Understanding the “Closet” in Present-day Mormonism
This post is in response to John Gustav-Wrathall’s recent blog post titled “Flight from Self.”
He starts by saying that the faithful gay Mormon who hasn’t yet “come out of the closet” can be under the impression that the rewards of Heaven are waiting for him or her. He writes:
We think that because scripture describes our final reward as a “crown,” or an “inheritance,” that exaltation is something like becoming king of the world.
As a result of one’s emergent sexuality, though, whereby one must “come out of the closet” either publicly or privately, the gay Mormon can find his or her “world turned upside-down.” All of a sudden he or she feels like “the last rat in the spiritual race.” However, John says:
Jesus came to show us what exaltation looks like. It is actually much more like giving up than acquiring; it is more like descending than rising.
Because love of one’s community and one’s partner is actually more about giving than receiving, John argues that gay Mormons are “blessed” to have their worlds turned upside-down. They can become more in tune with a healthy spirituality that is not focused on the self nor judgments of others reaching Heaven’s rewards. Gay Mormons can also be good partners, provided they get over the “existential terror” of coming out of the closet. In fact, John argues that when one comes to understand love in this light (as about giving more than receiving, service over rewards, caring over judgment), homophobia can “no longer touch us in any meaningful way.”
As a community, John says that gay Mormons who’ve learned this lesson should be present for those at the beginning of their journeys. He concludes by saying:
When a gay man or a lesbian comes out of the closet, at least a certain amount of existential terror is unavoidable. I hope that we can get better at being there for each other when that happens. […] Disorientation for a while is normal until we get our bearings. In the meanwhile, we need to help each other hold out hope for the best, rather than settling for something unworthy. We need to make real love tangible.
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My main issue with John’s post is that I don’t agree with what seems to be a premise of “when a gay man or a lesbian comes out of the closet, at least a certain amount of existential terror is unavoidable.” This premise is what John builds on to delineate the spiritual growth of the gay Mormon. A conversion of “terror” into a “blessing.”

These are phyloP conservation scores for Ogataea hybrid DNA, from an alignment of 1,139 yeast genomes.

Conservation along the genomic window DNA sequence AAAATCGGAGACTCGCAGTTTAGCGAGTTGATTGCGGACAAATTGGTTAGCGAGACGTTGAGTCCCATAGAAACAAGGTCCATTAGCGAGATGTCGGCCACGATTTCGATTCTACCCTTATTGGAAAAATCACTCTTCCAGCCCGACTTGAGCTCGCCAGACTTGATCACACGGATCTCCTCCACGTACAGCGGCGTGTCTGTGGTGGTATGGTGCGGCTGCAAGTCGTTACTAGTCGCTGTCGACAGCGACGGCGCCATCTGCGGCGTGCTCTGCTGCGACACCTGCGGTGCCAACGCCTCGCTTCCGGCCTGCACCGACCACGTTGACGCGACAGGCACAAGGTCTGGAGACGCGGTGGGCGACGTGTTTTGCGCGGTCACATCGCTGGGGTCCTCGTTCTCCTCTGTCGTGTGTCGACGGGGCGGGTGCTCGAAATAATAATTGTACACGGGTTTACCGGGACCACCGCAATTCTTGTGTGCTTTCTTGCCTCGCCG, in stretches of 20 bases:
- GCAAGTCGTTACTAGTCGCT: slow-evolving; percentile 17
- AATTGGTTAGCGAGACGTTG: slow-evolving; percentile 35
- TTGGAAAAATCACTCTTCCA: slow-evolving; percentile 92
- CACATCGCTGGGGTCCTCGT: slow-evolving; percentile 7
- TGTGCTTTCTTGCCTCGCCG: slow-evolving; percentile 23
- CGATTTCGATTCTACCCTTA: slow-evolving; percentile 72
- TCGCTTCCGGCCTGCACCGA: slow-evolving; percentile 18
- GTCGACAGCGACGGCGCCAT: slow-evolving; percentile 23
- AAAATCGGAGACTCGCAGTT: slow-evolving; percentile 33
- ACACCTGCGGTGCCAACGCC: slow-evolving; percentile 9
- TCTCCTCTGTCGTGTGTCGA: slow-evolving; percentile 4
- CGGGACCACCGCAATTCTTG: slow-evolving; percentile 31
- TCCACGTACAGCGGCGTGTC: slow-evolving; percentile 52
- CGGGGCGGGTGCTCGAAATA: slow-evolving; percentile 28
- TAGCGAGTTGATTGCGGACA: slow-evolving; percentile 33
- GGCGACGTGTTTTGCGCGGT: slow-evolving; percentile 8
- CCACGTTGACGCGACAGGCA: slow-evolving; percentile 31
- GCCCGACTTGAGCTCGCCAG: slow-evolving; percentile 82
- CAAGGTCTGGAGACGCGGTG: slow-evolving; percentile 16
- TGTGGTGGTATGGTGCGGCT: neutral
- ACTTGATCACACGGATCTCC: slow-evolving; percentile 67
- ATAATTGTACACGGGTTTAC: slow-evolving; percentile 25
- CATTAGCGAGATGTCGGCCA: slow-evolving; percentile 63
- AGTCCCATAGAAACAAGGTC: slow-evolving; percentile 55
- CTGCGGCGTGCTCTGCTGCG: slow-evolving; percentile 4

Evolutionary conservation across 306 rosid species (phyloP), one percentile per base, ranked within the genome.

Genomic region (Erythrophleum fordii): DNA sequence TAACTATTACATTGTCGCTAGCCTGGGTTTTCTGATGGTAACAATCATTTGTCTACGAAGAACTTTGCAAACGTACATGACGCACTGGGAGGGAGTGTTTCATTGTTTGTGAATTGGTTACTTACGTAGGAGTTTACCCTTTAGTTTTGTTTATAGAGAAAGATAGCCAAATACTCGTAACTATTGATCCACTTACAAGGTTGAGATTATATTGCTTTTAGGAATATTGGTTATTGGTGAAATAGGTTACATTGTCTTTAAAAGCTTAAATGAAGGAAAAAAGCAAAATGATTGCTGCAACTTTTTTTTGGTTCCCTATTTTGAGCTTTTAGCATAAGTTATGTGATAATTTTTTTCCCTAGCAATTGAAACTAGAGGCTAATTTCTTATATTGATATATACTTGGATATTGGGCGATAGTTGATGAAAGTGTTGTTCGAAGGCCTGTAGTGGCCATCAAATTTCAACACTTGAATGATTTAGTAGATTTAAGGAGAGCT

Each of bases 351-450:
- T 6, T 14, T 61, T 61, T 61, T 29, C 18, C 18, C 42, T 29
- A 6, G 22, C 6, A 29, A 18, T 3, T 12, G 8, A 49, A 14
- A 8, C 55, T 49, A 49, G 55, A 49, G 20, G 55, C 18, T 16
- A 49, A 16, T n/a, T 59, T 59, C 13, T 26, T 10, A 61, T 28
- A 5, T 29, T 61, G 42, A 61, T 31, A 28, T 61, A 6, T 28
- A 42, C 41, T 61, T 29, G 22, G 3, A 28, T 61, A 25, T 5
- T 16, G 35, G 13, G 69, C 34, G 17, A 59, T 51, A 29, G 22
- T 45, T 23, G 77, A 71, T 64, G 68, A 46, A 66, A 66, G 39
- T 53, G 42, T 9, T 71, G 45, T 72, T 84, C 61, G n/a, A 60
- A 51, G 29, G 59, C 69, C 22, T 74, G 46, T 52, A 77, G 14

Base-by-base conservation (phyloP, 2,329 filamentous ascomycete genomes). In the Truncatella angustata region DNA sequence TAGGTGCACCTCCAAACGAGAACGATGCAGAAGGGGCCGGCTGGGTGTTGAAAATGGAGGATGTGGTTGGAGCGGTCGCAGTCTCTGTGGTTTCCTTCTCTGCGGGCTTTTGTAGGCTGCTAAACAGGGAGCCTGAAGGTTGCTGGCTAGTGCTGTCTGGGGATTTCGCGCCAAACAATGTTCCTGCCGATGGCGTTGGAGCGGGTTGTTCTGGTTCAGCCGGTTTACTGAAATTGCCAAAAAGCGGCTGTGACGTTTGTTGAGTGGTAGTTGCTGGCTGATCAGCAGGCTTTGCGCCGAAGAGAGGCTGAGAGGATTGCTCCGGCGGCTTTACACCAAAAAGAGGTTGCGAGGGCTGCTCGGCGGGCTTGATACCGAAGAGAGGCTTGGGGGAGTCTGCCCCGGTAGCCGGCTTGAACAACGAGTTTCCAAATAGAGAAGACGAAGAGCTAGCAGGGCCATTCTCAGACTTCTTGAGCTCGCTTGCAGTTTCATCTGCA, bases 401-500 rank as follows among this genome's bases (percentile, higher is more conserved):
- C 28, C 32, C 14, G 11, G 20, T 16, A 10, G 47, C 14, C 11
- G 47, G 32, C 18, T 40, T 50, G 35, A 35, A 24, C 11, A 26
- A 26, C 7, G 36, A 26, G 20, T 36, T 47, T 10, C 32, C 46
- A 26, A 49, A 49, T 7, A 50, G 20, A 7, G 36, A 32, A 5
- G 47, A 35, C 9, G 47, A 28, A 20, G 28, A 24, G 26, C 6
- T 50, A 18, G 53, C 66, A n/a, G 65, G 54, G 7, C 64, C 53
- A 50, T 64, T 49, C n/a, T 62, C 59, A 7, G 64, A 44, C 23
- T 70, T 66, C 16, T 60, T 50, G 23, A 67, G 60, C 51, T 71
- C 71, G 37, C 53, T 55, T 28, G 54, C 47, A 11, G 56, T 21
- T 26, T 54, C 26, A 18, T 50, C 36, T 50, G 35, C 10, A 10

This “existential terror” is only extant if one lives in a world in which coming to terms with one’s gayness must be a negotiation with one’s and/or others’ original problematic expectations. What sociologists have found is that when these expectations are not present, there is actually no “closet” to come out of. Nowadays, tons of people do not follow the closet narrative when describing their life. I’m a good example. I would never say that I “came out” (nor, was I ever “in the closet”); I just liked boys and started dating them when I wanted to date someone.
My life might not seem to correlate with the Mormon milieu, but actually it does, so bear with me. In an attempt to create a more healthy Mormon community, Mormon leaders have tried to dispel the “existential terror of the closet.” They have done this in part by saying that there is no closet to come out of because one’s sexual feelings are not a total identifier; no one is the “last rat in the spiritual race.” One is so much more than “gay” (or “straight”).
In some ways, this was a rather positive development, which began in the 1990s. For one, youth are encouraged to put off the question of sexuality until they are more mature to address it, rather than fret about a “secret.” Secondly, the queer Mormon youth does not necessarily feel a sense of disbelonging — at least until she or he thinks about marriage. So, whereas heterosexism still must be grappled with eventually, as a “closet” of sorts remains, there is a manifestly significant reduction of “existential terror.”
As a result of this reduction, a lot of younger queer Mormons are more stable with their identities than their older counterparts. Some identify as “gay,” others as “same-gender attracted,” and many others as just plain “Mormon.” These Mormons can focus on service for the sake of service as opposed to service for the sake of a “flight from self.” How these Mormons will continue to shape their culture will seen in the years to come.